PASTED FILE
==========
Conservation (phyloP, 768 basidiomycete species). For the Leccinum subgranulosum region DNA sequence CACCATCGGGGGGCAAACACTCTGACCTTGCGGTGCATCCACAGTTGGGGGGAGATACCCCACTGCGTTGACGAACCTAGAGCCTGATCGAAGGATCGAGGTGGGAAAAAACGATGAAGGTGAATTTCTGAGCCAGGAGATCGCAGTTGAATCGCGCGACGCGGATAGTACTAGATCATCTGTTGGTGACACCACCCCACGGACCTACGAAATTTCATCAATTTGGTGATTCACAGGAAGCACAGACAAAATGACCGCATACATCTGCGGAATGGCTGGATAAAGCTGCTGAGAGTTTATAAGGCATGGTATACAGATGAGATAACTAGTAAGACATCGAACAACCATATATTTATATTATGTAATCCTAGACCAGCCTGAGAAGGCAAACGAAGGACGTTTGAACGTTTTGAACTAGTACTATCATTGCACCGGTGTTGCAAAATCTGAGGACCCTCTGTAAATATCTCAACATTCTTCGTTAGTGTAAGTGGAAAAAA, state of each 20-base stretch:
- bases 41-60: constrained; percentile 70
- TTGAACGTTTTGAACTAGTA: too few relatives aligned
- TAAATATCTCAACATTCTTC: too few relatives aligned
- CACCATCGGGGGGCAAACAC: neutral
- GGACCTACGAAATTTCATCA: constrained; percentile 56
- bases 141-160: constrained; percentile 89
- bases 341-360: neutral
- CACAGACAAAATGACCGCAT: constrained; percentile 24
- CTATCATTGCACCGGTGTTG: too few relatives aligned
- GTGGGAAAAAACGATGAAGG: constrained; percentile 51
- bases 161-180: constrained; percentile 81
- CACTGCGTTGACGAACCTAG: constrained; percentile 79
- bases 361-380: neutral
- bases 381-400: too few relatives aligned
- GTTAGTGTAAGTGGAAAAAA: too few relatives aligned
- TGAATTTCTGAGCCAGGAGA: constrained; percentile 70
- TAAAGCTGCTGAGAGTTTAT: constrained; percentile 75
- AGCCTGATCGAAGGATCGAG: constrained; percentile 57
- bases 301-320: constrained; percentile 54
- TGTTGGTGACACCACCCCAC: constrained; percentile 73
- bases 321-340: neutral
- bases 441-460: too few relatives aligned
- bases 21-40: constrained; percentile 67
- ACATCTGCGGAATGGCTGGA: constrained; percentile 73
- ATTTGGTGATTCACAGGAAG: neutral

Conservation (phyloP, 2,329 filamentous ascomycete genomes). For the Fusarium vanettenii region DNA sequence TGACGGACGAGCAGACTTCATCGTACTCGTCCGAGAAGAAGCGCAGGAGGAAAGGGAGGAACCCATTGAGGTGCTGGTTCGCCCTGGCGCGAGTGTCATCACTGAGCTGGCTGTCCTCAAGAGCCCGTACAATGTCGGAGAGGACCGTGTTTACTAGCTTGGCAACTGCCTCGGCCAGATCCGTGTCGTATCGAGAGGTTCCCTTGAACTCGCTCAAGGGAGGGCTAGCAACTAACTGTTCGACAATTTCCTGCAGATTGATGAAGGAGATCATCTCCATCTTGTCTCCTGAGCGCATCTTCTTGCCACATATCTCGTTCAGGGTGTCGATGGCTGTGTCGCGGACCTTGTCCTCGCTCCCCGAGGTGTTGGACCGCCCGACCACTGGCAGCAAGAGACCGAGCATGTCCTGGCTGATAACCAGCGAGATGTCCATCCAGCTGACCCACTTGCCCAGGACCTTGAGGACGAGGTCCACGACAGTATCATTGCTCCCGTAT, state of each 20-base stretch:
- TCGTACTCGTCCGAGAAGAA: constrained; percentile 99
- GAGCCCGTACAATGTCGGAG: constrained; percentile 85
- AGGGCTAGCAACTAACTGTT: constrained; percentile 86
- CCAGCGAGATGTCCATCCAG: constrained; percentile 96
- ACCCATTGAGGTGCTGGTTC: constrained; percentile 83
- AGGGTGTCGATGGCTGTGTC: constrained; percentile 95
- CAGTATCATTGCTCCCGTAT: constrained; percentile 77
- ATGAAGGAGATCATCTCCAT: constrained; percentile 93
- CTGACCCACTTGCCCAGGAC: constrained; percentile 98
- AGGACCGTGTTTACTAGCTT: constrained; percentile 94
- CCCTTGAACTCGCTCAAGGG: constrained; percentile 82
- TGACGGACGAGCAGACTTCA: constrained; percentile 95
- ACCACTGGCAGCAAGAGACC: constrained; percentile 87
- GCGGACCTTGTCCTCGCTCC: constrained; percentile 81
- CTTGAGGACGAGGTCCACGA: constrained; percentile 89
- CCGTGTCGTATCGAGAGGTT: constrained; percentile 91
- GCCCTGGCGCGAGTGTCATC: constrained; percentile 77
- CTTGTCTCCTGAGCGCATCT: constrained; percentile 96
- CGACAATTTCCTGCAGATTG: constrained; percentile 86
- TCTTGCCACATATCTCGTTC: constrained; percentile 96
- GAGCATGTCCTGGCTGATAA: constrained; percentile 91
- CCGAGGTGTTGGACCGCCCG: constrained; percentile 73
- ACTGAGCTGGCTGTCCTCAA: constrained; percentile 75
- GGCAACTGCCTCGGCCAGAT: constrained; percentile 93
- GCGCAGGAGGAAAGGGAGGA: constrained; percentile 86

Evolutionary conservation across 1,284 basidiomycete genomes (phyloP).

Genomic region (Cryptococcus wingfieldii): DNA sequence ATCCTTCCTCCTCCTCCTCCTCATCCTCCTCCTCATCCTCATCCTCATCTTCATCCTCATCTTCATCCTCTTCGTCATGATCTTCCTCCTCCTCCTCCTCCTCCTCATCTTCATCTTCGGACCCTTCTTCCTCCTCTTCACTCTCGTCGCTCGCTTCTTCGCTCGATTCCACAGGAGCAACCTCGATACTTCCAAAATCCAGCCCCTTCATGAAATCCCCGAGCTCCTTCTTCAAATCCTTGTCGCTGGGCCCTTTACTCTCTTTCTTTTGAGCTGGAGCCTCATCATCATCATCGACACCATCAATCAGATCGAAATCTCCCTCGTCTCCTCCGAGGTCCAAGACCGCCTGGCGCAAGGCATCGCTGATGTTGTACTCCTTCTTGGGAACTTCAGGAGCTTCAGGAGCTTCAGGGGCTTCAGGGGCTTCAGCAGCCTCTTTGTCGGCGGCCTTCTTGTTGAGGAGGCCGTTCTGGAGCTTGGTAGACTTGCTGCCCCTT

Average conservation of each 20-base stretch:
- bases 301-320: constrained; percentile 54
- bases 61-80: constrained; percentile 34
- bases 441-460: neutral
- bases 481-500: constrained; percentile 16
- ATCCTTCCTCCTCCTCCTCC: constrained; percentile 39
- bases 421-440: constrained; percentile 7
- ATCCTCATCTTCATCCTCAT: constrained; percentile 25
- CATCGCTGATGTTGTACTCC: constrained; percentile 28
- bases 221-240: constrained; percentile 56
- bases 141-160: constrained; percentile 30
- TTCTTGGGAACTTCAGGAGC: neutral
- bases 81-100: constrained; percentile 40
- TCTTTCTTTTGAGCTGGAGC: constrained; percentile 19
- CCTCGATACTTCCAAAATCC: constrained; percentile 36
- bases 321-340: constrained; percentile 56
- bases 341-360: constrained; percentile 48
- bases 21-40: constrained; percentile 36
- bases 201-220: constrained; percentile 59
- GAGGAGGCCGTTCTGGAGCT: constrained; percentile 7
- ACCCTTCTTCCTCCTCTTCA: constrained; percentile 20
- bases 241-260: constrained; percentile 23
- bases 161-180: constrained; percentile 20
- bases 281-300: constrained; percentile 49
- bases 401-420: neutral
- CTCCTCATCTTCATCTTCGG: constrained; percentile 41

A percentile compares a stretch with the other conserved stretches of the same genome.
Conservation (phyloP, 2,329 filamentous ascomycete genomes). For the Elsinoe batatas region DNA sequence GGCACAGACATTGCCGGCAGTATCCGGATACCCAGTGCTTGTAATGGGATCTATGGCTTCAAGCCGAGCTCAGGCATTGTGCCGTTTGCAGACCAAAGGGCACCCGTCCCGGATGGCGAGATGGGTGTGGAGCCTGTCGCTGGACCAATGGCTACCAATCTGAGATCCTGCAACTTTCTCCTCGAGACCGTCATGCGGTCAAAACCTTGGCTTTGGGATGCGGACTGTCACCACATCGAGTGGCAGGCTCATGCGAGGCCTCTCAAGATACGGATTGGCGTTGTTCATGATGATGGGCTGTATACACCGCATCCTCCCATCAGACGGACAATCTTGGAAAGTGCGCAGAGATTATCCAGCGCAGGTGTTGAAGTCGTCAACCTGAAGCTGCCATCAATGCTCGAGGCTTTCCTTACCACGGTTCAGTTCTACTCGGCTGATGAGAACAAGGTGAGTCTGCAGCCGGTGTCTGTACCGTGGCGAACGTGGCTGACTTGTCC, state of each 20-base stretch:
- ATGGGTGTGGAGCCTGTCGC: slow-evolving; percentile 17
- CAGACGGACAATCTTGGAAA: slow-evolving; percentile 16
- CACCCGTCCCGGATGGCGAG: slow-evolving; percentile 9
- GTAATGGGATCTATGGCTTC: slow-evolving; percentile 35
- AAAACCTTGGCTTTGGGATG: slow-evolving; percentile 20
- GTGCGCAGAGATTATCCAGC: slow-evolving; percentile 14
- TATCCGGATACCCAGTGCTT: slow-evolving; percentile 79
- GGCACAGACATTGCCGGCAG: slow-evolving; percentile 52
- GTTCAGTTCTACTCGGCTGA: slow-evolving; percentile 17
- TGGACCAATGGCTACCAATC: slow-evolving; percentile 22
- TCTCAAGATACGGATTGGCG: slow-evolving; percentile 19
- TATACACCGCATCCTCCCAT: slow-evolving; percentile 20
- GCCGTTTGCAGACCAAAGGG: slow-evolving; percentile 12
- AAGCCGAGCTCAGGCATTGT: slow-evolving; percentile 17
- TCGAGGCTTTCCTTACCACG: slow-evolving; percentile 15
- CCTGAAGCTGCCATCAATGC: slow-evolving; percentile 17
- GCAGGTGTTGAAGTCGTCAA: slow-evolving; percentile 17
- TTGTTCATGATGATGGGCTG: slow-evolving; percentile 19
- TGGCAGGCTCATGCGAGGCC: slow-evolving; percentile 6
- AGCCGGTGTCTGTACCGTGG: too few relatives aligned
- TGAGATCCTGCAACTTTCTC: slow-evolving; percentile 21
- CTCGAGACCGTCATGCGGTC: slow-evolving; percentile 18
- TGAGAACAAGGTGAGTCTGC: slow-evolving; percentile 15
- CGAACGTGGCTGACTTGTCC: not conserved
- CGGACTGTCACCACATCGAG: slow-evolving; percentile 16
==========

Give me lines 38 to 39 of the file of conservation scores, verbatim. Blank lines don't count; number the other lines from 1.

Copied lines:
- CCCTTGAACTCGCTCAAGGG: constrained; percentile 82
- TGACGGACGAGCAGACTTCA: constrained; percentile 95